By comparison, the next day at Belmont, a total of 63 horses started in a nine race program — just 7.0 per race.  While there were two races with 10-horse fields and another with eight, the card also had four races with six or fewer horses, including a four-horse event.

And it should be noted that Thursday’s purses at Belmont ranged from $28,000 to $85,000 per race, while Delaware Park’s purses on Wednesday’s seven Thoroughbred races ranged from $15,000 to $50,000.

Racing in this country still could learn a lot from how the sport is conducted in Europe where the more prestigious the race meet, the more the emphasis is placed on quality over quantity. For example most of the cards at the Royal Ascot meeting, considered by many to be the best week of racing presented on the planet, are no more than eight races. Instead of ramming 13 or 14 races down the players’ throats trying to squeeze every last dollar out of the bettor because of the draw of major stars, Ascot presents a select card with good races from start to finish for five days — and the racing takes place over just three hours (2:30 to 5:30).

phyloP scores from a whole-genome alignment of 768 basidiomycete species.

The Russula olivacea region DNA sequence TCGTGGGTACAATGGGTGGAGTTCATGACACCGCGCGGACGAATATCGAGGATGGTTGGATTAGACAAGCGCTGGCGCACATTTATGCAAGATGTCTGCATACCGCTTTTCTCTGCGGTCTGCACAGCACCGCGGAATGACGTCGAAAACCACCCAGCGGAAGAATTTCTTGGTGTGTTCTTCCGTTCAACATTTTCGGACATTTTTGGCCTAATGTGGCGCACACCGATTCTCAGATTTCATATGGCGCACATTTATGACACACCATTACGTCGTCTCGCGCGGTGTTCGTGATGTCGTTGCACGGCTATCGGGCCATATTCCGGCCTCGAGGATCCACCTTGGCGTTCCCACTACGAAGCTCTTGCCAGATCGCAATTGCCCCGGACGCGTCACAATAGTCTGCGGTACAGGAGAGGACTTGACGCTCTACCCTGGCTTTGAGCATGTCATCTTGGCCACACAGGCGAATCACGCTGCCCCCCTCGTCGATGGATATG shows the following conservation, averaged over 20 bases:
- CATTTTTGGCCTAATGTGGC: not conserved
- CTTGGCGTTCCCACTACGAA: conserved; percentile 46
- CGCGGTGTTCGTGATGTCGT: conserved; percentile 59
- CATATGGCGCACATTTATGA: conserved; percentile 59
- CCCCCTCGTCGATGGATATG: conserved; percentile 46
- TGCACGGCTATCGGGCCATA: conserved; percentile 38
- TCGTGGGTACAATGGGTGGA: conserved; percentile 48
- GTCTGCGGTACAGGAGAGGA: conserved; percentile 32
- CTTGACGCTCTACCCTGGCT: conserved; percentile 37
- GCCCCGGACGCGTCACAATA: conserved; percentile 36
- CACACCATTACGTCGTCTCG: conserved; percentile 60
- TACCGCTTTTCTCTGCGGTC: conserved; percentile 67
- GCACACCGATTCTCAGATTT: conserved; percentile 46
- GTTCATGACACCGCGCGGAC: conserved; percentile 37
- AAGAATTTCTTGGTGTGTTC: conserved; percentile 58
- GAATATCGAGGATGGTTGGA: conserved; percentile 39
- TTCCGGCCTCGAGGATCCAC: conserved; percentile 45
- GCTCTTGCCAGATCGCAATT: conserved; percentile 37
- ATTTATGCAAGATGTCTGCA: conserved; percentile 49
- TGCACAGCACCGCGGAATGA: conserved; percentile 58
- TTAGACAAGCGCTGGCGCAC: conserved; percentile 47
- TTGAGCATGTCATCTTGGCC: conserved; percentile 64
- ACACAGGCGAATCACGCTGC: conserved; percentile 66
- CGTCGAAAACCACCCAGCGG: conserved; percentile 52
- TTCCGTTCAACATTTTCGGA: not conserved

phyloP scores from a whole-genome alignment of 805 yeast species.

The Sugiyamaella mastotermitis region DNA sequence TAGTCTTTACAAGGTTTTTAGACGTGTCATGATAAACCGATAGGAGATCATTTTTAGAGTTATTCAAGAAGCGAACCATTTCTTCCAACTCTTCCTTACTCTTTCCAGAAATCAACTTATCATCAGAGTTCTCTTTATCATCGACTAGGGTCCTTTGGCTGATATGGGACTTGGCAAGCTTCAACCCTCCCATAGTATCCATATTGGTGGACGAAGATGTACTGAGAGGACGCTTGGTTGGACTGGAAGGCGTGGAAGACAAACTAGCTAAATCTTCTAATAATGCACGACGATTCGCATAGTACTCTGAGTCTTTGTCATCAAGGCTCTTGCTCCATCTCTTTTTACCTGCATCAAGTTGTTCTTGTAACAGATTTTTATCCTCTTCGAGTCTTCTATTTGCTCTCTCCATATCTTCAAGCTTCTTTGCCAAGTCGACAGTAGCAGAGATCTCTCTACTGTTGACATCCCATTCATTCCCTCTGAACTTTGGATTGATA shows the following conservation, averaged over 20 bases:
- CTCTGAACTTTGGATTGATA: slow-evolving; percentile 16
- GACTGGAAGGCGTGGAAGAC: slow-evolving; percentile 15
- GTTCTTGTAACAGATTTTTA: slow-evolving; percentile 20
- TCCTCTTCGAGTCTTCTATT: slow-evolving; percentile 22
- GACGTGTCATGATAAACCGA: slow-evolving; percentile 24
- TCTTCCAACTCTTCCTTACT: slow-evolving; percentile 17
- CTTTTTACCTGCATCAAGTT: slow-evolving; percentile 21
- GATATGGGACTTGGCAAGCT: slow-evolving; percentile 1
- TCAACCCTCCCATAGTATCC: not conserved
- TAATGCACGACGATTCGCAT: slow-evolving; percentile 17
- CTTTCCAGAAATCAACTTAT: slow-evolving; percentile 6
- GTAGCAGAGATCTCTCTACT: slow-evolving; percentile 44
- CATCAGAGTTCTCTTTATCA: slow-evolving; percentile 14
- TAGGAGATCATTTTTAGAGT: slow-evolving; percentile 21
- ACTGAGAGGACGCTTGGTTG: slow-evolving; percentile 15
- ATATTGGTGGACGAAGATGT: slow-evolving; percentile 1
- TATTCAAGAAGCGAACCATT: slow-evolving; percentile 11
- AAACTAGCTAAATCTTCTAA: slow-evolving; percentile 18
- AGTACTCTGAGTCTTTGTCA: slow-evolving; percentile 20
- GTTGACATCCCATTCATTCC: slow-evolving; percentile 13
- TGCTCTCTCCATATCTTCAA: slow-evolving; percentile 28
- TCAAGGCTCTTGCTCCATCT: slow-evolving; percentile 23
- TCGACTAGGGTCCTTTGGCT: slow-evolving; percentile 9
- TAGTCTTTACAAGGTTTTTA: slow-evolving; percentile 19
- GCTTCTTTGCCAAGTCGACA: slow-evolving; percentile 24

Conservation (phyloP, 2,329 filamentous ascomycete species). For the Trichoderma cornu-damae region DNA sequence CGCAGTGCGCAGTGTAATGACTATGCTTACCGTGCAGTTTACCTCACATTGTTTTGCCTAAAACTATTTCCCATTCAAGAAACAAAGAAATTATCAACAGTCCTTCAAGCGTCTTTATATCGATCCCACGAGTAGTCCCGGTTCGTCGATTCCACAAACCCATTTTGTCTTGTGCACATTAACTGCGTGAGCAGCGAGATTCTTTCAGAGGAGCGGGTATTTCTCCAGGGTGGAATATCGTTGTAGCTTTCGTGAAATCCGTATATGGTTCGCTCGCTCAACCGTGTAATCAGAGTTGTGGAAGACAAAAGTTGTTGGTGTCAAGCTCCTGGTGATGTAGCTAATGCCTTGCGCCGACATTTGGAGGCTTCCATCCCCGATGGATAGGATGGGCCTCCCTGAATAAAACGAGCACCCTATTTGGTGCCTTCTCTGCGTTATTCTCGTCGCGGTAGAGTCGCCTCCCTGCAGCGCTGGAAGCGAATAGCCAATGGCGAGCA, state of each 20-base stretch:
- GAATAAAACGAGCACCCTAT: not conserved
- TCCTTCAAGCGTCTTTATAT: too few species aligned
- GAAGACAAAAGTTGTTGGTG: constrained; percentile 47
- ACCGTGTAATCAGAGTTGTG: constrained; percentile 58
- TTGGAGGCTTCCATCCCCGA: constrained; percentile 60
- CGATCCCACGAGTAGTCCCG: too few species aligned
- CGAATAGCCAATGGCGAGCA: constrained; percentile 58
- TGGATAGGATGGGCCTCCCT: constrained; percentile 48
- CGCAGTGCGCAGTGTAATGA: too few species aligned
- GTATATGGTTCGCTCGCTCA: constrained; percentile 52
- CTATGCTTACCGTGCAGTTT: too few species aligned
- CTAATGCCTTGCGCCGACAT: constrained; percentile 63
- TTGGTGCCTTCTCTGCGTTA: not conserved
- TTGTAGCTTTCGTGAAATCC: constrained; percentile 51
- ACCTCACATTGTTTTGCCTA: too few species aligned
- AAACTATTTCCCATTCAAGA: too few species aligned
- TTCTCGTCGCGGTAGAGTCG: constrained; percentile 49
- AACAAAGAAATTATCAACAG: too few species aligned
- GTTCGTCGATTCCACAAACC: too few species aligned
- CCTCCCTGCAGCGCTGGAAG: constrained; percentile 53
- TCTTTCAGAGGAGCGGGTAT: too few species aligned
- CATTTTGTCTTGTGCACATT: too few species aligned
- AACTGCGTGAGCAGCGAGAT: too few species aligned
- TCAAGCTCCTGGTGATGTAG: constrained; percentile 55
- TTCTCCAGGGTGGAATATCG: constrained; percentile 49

In the US, on the other hand, both the Kentucky Derby and Preakness cards started before 11:00 a.m. and ended at nearly 7:00 p.m.  And the Belmont Stakes card starts at 11:35 a.m. and doesn’t end until after 8:00 p.m.


Victor Carrasco used Delaware Park as a springboard to the national spotlight last season when the then-apprentice rider won 90 races during the 81-day meeting en route to a season that saw him capture 215 races and win an Eclipse Award as the nation’s top apprentice jockey.